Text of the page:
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Aviano boys, Sigonella girls collect soccer wins

The ball sails into the top of the net past Sigonella goalkeeper Winston Sappenfield on Friday. He had stopped a penalty kick and one rebound shot from Lorenzo King, but couldn't prevent Aviano's Hayden Roers from scoring his third goal of the game in a bang-bang-bang play in a 4-0 Saints victory.

KENT HARRIS/STARS AND STRIPES

By KENT HARRIS | STARS AND STRIPES Published: April 22, 2016

AVIANO, Italy – Just about everything from Friday’s soccer doubleheader between the Sigonella Jaguars and host Aviano Saints was counter-intuitive.

The boys game was much quicker paced than the girls contest, but the girls took almost twice as many shots. The Jaguar boys fielded only 13 players, but instead of trying to conserve energy with few available players to sub, they pushed the pace.

So it probably wasn’t too surprising that both losing coaches thought their teams had a real shot at winning their games  – even though both scores wouldn’t indicate that.

Hayden Roers scored three times as the Aviano boys earned a 4-0 triumph in a contest that went back-and-forth so speedily and frequently that fan whiplash was a possibility.

“I think we took it to them,” Sigonella coach Brian Jones said. “The ball was closer to their goal for much of the game. We’re going to buy all the guys dinner tonight, because the coaches are so proud of them.”

The Jaguar girls emerged with a 4-1 victory, thanks in part to three costly mistakes by the Saints that led directly to goals.

“You take those away and it’s 1-1,” Aviano coach Louis Lucidi said. “But that’s the way it goes.”

Boys

Aviano entered the contest 0-3, including a loss to Naples before spring break when Aviano coach Ian Birch felt the team ran out of gas.

“We worked on our fitness the last two weeks, because our fitness failed us against Naples,” he said.

That worked out well, because the Jaguars came out running at full speed.

“If we had played deliberately, they would have just passed the ball around us,” Jones said. “They’re a very skilled team. I think we surprised them a bit.”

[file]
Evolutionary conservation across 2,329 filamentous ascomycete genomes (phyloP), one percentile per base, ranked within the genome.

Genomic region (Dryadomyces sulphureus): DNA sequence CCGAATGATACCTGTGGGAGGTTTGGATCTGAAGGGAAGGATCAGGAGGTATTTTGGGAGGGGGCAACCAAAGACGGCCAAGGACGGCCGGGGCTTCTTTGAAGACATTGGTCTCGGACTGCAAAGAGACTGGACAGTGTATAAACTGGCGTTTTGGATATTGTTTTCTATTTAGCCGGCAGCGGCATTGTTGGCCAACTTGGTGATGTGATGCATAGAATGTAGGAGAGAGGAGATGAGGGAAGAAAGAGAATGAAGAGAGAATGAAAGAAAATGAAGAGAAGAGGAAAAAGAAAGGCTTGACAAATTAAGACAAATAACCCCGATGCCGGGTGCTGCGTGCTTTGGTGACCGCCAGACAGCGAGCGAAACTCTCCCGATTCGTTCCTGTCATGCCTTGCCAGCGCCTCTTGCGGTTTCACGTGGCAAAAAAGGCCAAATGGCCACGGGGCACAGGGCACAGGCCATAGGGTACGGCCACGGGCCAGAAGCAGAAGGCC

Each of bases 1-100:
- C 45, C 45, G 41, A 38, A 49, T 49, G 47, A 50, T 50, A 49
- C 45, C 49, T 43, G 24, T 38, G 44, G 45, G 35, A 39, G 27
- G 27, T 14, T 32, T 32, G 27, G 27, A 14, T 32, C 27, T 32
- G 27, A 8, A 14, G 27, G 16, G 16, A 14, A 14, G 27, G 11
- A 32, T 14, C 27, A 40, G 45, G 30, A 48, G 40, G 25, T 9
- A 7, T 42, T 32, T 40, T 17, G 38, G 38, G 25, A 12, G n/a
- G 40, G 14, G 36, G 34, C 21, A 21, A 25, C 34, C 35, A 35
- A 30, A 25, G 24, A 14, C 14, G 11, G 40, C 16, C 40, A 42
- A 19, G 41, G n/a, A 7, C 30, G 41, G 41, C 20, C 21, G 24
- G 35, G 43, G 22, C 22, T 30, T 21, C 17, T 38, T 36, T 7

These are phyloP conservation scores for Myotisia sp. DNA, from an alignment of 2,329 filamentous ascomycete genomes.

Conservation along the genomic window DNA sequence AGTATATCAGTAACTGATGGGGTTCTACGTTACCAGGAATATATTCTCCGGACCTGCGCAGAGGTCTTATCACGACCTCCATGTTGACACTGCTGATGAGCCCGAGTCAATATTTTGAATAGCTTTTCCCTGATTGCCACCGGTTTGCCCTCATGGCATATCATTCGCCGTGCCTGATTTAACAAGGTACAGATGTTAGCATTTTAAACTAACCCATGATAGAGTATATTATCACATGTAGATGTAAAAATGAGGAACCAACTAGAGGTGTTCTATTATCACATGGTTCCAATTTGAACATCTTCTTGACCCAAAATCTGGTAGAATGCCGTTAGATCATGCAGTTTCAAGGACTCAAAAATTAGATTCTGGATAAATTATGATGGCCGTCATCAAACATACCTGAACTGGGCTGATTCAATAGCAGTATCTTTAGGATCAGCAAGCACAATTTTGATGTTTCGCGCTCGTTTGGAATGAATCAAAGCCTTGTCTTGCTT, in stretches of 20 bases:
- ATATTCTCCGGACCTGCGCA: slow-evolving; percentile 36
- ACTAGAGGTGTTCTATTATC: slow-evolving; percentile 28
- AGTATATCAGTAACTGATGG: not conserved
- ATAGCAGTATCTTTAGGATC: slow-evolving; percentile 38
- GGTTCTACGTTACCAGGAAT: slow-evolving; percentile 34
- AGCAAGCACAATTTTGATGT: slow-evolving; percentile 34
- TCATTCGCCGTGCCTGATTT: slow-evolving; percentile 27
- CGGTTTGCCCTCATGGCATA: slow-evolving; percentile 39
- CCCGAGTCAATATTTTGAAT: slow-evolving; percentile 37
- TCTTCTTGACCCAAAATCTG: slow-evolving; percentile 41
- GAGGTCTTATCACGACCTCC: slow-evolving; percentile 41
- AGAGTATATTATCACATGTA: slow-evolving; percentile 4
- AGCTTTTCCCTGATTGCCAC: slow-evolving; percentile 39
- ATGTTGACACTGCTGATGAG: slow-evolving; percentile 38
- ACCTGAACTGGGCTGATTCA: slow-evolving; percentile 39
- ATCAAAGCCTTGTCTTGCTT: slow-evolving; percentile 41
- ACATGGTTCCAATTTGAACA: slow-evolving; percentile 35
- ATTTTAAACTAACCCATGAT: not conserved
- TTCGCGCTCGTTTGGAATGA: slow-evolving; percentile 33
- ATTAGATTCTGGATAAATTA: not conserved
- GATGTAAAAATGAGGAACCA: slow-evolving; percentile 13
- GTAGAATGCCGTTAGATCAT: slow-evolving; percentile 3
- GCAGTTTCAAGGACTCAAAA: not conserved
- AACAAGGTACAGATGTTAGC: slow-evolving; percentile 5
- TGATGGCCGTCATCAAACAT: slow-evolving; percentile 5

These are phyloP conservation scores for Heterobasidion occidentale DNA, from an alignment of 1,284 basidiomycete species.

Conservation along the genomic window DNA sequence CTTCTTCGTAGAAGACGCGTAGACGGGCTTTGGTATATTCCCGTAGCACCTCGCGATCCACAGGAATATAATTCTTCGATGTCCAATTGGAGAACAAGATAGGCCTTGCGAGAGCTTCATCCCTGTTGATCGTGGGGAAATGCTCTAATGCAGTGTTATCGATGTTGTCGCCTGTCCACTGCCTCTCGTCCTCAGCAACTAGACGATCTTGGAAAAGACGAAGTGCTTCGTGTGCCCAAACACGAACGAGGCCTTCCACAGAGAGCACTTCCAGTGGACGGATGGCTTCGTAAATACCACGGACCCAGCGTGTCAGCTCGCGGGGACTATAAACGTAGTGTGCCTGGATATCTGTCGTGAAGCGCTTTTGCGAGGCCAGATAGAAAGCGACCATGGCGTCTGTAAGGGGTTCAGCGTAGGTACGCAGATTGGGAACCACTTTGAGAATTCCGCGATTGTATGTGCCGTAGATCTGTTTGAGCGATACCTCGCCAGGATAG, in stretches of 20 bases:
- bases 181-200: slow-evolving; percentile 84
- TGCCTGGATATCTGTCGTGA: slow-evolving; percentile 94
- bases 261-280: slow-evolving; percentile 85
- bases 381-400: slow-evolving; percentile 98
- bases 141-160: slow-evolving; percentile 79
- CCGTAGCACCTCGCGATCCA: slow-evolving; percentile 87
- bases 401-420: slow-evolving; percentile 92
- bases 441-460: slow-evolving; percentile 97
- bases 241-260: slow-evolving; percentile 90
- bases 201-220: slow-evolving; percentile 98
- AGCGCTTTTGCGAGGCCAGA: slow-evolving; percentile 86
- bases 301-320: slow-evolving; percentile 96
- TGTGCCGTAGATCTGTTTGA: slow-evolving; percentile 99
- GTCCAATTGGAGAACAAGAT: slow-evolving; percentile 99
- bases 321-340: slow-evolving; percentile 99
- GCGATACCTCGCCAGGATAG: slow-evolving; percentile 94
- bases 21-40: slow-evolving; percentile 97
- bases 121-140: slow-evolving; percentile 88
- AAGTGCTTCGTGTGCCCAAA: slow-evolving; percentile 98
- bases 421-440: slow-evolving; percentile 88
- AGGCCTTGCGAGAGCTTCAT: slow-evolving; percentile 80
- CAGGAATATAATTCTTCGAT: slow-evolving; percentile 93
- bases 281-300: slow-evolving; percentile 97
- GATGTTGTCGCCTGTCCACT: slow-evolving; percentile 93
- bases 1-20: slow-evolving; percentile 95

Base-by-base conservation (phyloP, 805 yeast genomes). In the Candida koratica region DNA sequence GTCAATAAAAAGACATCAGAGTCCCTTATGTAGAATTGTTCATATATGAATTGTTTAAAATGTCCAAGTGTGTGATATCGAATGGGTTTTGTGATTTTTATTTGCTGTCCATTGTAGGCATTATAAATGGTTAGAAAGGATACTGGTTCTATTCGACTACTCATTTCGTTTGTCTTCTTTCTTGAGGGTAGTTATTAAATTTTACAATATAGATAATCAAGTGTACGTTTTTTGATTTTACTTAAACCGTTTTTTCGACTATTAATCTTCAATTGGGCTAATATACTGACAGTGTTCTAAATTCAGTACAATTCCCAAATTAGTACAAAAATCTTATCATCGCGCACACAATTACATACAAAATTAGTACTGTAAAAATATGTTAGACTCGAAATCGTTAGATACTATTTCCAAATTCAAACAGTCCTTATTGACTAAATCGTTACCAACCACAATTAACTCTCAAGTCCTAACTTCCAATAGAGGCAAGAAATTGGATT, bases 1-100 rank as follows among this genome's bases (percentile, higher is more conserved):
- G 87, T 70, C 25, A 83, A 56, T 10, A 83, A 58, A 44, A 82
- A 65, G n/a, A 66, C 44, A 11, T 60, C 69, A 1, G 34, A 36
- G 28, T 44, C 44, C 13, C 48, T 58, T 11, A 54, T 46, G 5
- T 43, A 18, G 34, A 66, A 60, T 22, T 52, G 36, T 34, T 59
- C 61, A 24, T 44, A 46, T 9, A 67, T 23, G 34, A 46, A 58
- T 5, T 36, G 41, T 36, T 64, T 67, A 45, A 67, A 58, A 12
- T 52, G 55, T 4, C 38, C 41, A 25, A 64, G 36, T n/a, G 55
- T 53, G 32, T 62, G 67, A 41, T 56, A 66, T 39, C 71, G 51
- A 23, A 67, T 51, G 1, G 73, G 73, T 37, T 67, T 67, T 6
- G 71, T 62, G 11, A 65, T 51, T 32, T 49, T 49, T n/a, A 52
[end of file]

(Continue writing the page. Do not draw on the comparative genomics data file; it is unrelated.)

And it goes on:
But it was the Saints who struck first. Sigonella goalkeeper Winston Sappenfield came charging out to contest a breakaway and – after a deflection – Aviano’s Logan Hinchcliff found himself with an empty net and converted. It wasn’t long after that Sappenfield was faced with another challenge. Roers, on a breakaway, kicked the ball past him and it was 2-0.

The game got more physical in the second half and Aviano goalkeeper Joseph Rivera, splitting duties with Tyrell Adolpho, made a couple nice saves after colliding with multiple Sigonella attackers while defending his goal.

Roers struck again after a long run up the right side midway through the second half. He added his final goal after Sappenfield made two athletic saves to stop Lorenzo King’s penalty kick and a second shot after a ricochet. Roers beat the rest of the field to the ball after the second save and booted it into the top of the net.

Girls

Aviano took the first six shots of the contest, but found itself trailing 1-0 after one of them went into its own goal and the other five were stopped by Sigonella goalkeeper Ashley Adkins, who placed herself perfectly each time.

It was 2-0 after Violender Doke took a crossing pass from Caitlin Newman-Sanders from the left side of the field and booted the ball into the right side of the net. The Saints were called for a hand ball moments later, resulting in a free kick that Tamara Rodriguez converted. Newman-Sanders, a senior leader, had several hard shots on goal that went awry during the game. But it was a changeup of sorts that went slower toward the Aviano goal – bouncing over the arm of the Aviano keeper on the way – and made it into the net, giving the Jaguars a 4-0 lead.

Aviano’s Elyse Slabaugh put her team on the board in the second half, but the Saints couldn’t get closer.

Harris.kent@stripes.com
 

Aviano's Megan Slabaugh manages to avoid getting hit by a kick from Sigonella's Violender Doke in the Jaguars' 4-1 victory over the Saints on Friday.
KENT HARRIS/STARS AND STRIPES

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